One of the great things I get to experience as a financial advisor is that many of my clients have achieved such good financial security that they are able to help their relatives financially. One of the best examples is grandparents wanting to help their grandchildren. The usual starting place for grandparents is helping to build an education nest egg, usually in a 529 plan.
When their grandchildren get older, my clients will often pose the question of how to help them out without just giving them money directly. Below is a typical conversation. Loving parents can be interchanged with loving grandparents with the same effect.
Client: Eric, our wonderful 20-year-old granddaughter just finished her second year of college and is doing very well. We are so proud of her. We want to help put her in a better financial position for after college, but her parents do not want us to spoil her. Is there anything we can do for her?
Eric: Does she have a summer job or work while at school?
Client: Yes, she is working at a local nursery tending the plants over the summer. She loves the job as she is a biology major.
Eric: Great! One way you could help her is to fund a Roth IRA for her.
Client: Really?! She can have a Roth IRA?
Eric: Yes. Since she has earned income, she can contribute to a Roth IRA.
Client: How much can she contribute?
Eric: She can contribute up to the amount of income she makes with a maximum of $6,000. Let’s say she makes $2,500 over the summer; she could contribute that amount to a Roth IRA.
Client: That is very interesting. Why would she want a Roth IRA?
Eric: There are a lot of reasons, but the big one is that she will have an account that will grow tax free; and by starting at such a young age, she will have extra years for it to grow until her retirement.
Client: I don’t think many 20-year-old kids these days are really that interested in retirement accounts.
Eric: That’s true, but I like to show the miracle that is compound interest and how small deposits made now can turn into large amounts of money in 45 years at retirement. If your granddaughter were to invest $3,000 for the next five years and earn 7% interest until age 65, she would have over $387,000.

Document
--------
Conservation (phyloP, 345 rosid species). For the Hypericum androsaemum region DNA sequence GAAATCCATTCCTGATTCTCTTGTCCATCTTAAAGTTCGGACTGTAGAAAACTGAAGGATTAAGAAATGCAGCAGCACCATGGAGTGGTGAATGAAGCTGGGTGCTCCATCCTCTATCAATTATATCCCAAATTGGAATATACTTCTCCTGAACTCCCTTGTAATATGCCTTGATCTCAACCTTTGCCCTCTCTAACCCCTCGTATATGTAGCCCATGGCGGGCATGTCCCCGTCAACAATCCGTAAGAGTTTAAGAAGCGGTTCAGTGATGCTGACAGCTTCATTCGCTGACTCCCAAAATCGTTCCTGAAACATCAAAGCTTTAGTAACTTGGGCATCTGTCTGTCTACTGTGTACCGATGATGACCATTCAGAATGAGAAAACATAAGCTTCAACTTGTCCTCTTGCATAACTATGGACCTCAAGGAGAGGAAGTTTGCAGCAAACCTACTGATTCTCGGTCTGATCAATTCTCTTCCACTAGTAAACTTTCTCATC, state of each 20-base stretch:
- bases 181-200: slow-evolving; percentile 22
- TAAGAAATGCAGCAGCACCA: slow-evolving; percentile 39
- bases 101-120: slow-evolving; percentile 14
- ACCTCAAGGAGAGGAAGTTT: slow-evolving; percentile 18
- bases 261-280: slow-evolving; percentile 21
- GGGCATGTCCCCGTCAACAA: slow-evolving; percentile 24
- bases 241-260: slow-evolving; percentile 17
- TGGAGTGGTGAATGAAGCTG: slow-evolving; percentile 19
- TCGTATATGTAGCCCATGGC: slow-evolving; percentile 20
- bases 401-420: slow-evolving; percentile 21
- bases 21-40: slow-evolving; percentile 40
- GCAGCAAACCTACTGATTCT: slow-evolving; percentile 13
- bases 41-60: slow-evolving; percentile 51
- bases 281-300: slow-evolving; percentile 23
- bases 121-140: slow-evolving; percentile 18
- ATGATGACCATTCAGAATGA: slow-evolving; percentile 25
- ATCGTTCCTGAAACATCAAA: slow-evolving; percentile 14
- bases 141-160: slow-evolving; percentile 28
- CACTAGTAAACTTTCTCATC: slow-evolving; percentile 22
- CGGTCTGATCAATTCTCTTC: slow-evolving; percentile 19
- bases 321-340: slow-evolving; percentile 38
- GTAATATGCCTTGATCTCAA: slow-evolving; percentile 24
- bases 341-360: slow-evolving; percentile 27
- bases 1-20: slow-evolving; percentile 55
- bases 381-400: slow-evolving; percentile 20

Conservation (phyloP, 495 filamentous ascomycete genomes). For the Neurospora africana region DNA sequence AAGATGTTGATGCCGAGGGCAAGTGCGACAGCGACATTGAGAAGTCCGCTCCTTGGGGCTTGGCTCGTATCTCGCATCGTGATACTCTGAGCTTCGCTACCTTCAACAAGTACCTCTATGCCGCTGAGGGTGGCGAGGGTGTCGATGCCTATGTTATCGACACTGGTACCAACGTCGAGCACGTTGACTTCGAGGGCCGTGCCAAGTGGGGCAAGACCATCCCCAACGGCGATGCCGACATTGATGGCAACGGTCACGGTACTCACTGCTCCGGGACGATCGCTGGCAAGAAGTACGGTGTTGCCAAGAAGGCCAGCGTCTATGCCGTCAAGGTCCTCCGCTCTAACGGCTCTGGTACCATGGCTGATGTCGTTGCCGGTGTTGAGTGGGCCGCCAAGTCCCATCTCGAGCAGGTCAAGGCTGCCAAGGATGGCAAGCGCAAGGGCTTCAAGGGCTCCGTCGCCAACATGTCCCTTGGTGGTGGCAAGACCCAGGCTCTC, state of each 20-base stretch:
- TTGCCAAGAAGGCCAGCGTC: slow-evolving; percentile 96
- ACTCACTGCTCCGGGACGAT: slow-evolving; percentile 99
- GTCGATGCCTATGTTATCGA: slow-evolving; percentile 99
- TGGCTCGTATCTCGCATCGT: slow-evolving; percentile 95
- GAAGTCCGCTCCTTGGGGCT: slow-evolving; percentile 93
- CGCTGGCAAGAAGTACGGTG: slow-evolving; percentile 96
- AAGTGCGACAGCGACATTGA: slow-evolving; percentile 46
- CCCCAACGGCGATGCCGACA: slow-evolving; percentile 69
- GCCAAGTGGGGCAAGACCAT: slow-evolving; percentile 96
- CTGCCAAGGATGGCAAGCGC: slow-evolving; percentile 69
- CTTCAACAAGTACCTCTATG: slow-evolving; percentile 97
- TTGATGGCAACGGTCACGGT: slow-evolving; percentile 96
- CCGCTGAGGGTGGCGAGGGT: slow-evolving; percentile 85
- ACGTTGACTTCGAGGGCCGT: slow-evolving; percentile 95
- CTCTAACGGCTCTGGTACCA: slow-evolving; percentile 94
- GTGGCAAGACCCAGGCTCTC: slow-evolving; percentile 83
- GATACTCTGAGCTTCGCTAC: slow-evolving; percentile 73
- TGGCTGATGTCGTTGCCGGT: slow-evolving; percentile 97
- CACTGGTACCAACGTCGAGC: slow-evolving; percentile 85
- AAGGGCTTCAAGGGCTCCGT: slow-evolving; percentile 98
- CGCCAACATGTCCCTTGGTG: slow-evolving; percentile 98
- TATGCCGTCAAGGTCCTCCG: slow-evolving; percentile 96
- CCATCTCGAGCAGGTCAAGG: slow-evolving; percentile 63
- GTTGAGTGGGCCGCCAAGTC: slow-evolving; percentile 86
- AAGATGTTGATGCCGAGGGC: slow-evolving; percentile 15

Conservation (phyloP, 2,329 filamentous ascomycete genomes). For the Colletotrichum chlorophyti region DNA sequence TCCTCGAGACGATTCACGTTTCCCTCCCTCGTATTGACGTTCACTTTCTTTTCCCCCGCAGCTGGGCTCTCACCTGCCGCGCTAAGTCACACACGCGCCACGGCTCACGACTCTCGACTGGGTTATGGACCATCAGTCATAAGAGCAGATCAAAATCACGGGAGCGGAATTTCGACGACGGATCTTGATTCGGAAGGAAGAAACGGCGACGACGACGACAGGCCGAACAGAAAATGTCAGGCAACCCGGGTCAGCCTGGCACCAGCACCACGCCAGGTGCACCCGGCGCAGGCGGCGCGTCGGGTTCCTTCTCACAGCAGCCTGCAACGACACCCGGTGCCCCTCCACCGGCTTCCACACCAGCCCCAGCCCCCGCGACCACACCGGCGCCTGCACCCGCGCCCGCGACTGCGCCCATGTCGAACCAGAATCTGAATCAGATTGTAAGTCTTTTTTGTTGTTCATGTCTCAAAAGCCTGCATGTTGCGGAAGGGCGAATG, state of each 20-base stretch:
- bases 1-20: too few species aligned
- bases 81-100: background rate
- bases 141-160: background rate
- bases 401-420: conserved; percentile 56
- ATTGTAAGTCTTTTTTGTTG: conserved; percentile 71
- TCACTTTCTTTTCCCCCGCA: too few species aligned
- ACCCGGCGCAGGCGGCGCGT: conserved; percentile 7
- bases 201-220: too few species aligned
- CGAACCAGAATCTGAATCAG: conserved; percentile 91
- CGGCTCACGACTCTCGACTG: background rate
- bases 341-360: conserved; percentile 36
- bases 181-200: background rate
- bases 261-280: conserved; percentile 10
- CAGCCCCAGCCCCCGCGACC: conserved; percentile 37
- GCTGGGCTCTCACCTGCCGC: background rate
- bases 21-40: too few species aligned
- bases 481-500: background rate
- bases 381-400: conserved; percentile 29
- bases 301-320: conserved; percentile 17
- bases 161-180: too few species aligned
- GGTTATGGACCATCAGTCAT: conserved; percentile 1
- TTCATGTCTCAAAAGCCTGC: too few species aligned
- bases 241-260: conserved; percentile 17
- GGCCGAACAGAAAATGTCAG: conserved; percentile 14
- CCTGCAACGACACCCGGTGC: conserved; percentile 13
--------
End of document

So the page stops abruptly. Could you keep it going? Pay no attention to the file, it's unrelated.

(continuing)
Client: That’s amazing! But still, thinking about retirement is a difficult concept for young people.
Eric: True. Another great aspect of a Roth IRA is that it can help with a first-time purchase of a home. There are certain rules in place to allow contributions, including up to an additional $10,000 of a Roth, to be used for the first-time purchase of a home. A Roth account has a great amount of flexibility.
Client: That is wonderful!
Eric: I have helped many grandparents with making contributions to their grandchildren’s Roth IRAs. Some grandparents will match the contributions their grandchild makes to their Roth IRA to incentivize them to save money. Others will just make the entire contribution as a reward for working a part-time job. Either way, the grandchild will benefit. It ends up being a wonderful legacy that can be used by the grandchild to further their financial situation. Also, it can teach them the benefits of saving money. When they start careers down the road and can fund their 401k, they will have already experienced the benefits, and the education and experience can put them on a great path to financial security. I have received rave reviews from people who have put one of these plans into motion and have seen the benefits.
Client: What about her brother who is 16 years old and working at a grocery store?